If my generation were to be labelled by our most significant cinematic influence then I am confident we would be named the Pixar generation. We would have been the youngest members of Toy Story (1995) audiences and we’d have shed the most tears in Toy Story 3 (2010). A new Pixar film is always a big occasion for someone of my generation and at the outset Coco had the makings of a classic.
Pixar’s latest film is instantly remarkable as it is set in Mexico and features an all-Latino cast, the biggest-budget film ever to do so. Coco is set across one day, El Dia de los Muertos, where families gather to celebrate the spirits of dead relatives crossing from the afterlife to visit their living descendants. Young Miguel (Anthony Gonzalez) belongs to one such family, a clan of cobblers who forbid music in the house after Miguel’s Great-great Grandmother was abandoned by her musician husband. But Miguel has a talent with a guitar which brings him into conflict with his Abuelita (Renee Victor). After discovering that his Great-great Grandfather might have been a world famous musician, Ernesto de la Cruz (Benjamin Bratt), Miguel crosses to the Land of the Dead to seek answers from his ancestors and reconcile his family with music.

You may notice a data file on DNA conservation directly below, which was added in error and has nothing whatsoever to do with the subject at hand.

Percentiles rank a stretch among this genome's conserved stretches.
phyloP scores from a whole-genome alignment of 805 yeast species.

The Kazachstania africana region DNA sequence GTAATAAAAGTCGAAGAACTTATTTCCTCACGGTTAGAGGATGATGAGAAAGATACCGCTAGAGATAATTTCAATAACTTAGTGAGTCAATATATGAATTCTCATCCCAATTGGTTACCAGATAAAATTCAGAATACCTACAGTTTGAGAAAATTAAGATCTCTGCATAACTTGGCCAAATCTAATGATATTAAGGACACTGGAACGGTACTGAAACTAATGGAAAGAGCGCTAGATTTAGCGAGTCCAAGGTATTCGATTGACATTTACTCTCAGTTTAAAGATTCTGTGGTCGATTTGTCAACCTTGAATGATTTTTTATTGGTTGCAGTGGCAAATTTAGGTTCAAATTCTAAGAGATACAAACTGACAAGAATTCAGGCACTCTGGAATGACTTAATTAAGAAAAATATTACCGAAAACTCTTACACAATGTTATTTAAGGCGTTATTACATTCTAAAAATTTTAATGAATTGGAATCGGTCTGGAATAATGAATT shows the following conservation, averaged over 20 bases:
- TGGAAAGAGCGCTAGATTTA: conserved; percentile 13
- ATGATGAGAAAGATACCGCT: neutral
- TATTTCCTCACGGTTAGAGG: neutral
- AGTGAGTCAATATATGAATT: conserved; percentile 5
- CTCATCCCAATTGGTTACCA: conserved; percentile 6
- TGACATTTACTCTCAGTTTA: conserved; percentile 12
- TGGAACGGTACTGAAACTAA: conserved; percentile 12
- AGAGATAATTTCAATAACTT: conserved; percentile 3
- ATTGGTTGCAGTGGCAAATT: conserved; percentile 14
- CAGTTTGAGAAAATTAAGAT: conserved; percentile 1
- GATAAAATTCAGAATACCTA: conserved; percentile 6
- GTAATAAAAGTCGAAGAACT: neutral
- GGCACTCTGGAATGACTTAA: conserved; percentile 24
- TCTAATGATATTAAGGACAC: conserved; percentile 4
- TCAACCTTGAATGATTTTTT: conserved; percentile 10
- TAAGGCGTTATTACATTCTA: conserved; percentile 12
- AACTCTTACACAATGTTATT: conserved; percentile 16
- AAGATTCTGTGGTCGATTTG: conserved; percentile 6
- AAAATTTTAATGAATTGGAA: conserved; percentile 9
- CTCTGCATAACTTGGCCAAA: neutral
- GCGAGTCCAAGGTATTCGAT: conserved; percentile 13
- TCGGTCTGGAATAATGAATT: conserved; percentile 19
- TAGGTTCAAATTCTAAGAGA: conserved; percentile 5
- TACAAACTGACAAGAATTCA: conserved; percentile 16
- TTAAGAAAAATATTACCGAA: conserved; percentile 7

Coco really comes into its own when the action shifts to the Land of the Dead, where the skeletons of the dear departed live in a city similar to the ones they did while alive. We learn that the spirits may cross to the world of the living on El Dia de los Muertos only if their family remembers them – otherwise they will be forgotten and disappear. The design of the City of the Dead is beautiful and full of vibrant colour, especially the mythical alebrije which are spirit animals who serve as guides for the dead. The music we hear in the film is joyous with particular highlights being Miguel’s two hander with the soon-to-be-forgotten Hector (Gael Garcia Bernal) at a talent show (‘Un Poco Loco’) and the Oscar nominated ‘Remember Me’, which is sung many times in the film with a guarantee of tears at least once.
The last Pixar film to make a lasting impression on me was 2015’s Inside Out, despite the fact I saw it with Spanish dubbing. The pure originality of this film means that I prefer it to Coco as there were points where I could guess the trajectory of the plot. However, this did not hamper my enjoyment of Coco which rattles along at riveting pace. The plot has a devastating ending which turns a small moment into a heart-breaking, tear-jerking climax, with music playing the most important role.
Coco deals deftly with themes of death, dementia and remembrance which is astonishing considering this is a children’s film. It is typical of Pixar to tackle such issues and still be able to deliver a film which would certainly challenge young children but would by no means be beyond them. And, despite some initial missteps from Disney, it is great to see Mexican culture treated with such respect and reverence by a Western film without at all feeling patronising. An inspiring film with a large and generous heart.